The shifts in the qualitative structure of migration flows mean, first of all, an increasing number of skilled professionals among international migrants. This trend is closely related to the probably most painful phenomenon in international migration known as ‘brain drain’ which is a non-return migration of highly skilled specialists – scientists, engineers, physicians, etc. (including potential intellectuals such as students, post-graduate students, and trainees). The policy specifically aimed at attracting skilled personnel from other countries is widely used by developed countries, especially by the USA.

On the other hand, low- and non-skilled migrants face new barriers that hamper their access to the countries of final destination. Thus, there simultaneously operate the still preserved push factors in less developed states and the pull factors in receiving countries. As a result, the receiving states have to develop guest workers programs for temporary attraction of low-skilled migrants (ILO 2004: 127–151).

Feminization of Migration Flows

It is traditionally considered that males constitute the major part of international migrants. Females, if they took part in international migrations, used to be the male migrants' family members. But starting from the early 1990s the researchers noticed that currently more and more women migrate not in order to join their partners, but in the search for the jobs in countries where they hope to be better paid in comparison to their home country. In 2015, the share of women among international migrants in the developed countries exceeded 51 per cent (totally in the world – 48 per cent). The share of female migrants is the largest in Nepal (69 per cent), Moldova (65 per cent), and Latvia (60 per cent) (UN 2015b).

In many respects, the above-mentioned fact is connected with structural modifications in the global economy, which accompany globalization processes. The development of the services economy encourage the increasing role of this sector in the structure of the developed countries' labor market (textile industry, leisure industry, social service, sex services, etc.) and constantly growing need in female migrants including those occupied in unqualified jobs.

The Determining Role of Economic Migration

The international migration flows emerge under the influence of different factors, among which economic factors are of primary importance. The growing role and scale of economic migration (first of all, of labor migration) is the most stable and long-lasting trend of international migration. It gained a crucial impetus from the expansion of capitalist economy and commercialization of labor. In terms of global economic globalization the most important issue consists in the formation of the global labor market which operates via export and import of labor resources and has developed to an unprecedented scale.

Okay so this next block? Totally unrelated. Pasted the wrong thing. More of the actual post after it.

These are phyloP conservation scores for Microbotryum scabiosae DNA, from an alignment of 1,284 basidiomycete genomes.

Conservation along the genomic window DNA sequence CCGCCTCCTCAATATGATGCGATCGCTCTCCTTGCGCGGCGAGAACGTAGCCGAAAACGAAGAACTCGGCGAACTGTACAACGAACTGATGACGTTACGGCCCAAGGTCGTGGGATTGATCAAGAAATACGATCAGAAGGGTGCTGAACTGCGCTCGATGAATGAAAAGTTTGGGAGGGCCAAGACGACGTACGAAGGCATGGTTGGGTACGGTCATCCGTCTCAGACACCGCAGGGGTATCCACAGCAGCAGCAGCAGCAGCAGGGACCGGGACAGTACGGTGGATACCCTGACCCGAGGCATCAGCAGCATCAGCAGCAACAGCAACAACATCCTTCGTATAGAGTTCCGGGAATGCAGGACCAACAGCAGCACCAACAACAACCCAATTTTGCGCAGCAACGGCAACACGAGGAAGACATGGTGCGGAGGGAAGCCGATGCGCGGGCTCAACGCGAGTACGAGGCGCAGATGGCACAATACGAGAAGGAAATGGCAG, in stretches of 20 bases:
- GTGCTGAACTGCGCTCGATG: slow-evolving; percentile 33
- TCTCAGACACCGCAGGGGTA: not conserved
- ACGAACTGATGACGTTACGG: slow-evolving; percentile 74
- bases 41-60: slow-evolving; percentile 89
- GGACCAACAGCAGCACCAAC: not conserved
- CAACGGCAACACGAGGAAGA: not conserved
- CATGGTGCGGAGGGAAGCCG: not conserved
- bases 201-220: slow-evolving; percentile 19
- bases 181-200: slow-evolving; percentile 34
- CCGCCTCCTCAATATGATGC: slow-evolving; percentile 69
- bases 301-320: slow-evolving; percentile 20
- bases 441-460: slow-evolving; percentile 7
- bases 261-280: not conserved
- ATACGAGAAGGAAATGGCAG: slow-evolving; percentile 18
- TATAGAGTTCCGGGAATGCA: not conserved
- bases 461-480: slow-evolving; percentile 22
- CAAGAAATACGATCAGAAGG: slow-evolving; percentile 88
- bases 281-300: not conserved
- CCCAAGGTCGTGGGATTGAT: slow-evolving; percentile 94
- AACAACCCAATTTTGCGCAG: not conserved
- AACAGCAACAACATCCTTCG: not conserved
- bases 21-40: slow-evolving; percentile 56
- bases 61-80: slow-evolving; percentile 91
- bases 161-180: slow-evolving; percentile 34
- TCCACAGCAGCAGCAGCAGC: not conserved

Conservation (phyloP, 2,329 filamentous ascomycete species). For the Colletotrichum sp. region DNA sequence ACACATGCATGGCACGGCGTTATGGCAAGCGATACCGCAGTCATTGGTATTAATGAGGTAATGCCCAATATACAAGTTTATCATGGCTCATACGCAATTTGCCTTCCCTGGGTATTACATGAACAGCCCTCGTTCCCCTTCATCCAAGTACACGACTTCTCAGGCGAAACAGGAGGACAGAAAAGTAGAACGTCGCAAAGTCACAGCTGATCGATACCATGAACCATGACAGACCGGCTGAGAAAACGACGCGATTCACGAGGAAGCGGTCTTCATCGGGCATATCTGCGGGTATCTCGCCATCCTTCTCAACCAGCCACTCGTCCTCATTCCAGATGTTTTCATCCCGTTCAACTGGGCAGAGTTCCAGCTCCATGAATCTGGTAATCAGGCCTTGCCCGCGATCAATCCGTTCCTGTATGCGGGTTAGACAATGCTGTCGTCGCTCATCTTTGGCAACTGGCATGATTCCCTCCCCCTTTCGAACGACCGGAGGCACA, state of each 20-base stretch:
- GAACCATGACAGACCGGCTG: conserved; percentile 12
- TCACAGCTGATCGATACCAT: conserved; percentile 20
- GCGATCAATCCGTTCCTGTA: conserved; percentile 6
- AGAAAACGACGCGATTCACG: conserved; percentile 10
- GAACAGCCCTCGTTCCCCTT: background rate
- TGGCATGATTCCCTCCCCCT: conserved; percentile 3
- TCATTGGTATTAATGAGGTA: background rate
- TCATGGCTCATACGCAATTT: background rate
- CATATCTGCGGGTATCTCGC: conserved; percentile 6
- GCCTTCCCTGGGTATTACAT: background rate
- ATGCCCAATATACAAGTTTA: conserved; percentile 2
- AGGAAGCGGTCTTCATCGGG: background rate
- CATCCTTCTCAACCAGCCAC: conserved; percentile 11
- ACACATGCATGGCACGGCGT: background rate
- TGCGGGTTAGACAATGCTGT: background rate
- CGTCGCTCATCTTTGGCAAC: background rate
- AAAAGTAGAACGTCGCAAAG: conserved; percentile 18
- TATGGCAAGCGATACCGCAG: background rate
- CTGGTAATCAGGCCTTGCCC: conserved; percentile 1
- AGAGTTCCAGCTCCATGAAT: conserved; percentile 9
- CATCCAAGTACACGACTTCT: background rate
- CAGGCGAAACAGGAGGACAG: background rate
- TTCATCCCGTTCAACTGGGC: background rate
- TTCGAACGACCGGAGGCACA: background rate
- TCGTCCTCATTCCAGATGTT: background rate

Despite the fact that one can hardly estimate the general scale of international labor migration flows since far from all the countries monitor the labor migration and a considerable number of labor migrants are illegal; thus, the international labor migration appears to be of a considerable scale indeed and moreover, it turns to be a growing trend.

Table 3. Distribution of migrant workers, by broad sub-region, 2013

Broad sub-region






Northern, Southern and Western Europe



Eastern Europe



Northern America



Latin America and the Caribbean



Sub-Saharan Africa



Northern Africa



Central and Western Asia



Arab States



Eastern Asia



South-Eastern Asia and the Pacific



Southern Asia



Source: ILO 2015a: 16.

According to recent ILO estimates, in 2013 there were 150.3 million migrant workers in the world compared to 86 million in 2000 and 3.2 million in 1960. Almost half of migrant workers (48.5 per cent) are concentrated in two broad sub-regions: Northern America and Northern, Southern and Western Europe. These sub-regions together make up 52.9 per cent of all female migrant workers and 45.1 per cent of all male migrant workers (ILO 2015).

Despite the fact that migrant-workers make up less than 4.2 per cent of the total number of economically active population of the developed countries, the role of labor migration for many receiving countries is much more significant. It is necessary to note that many countries are simultaneously host and home countries. For example, Canada is a traditional country of destination for migrants, but it also sends a great number of workers, especially high-skilled, to the USA (ILO 2004).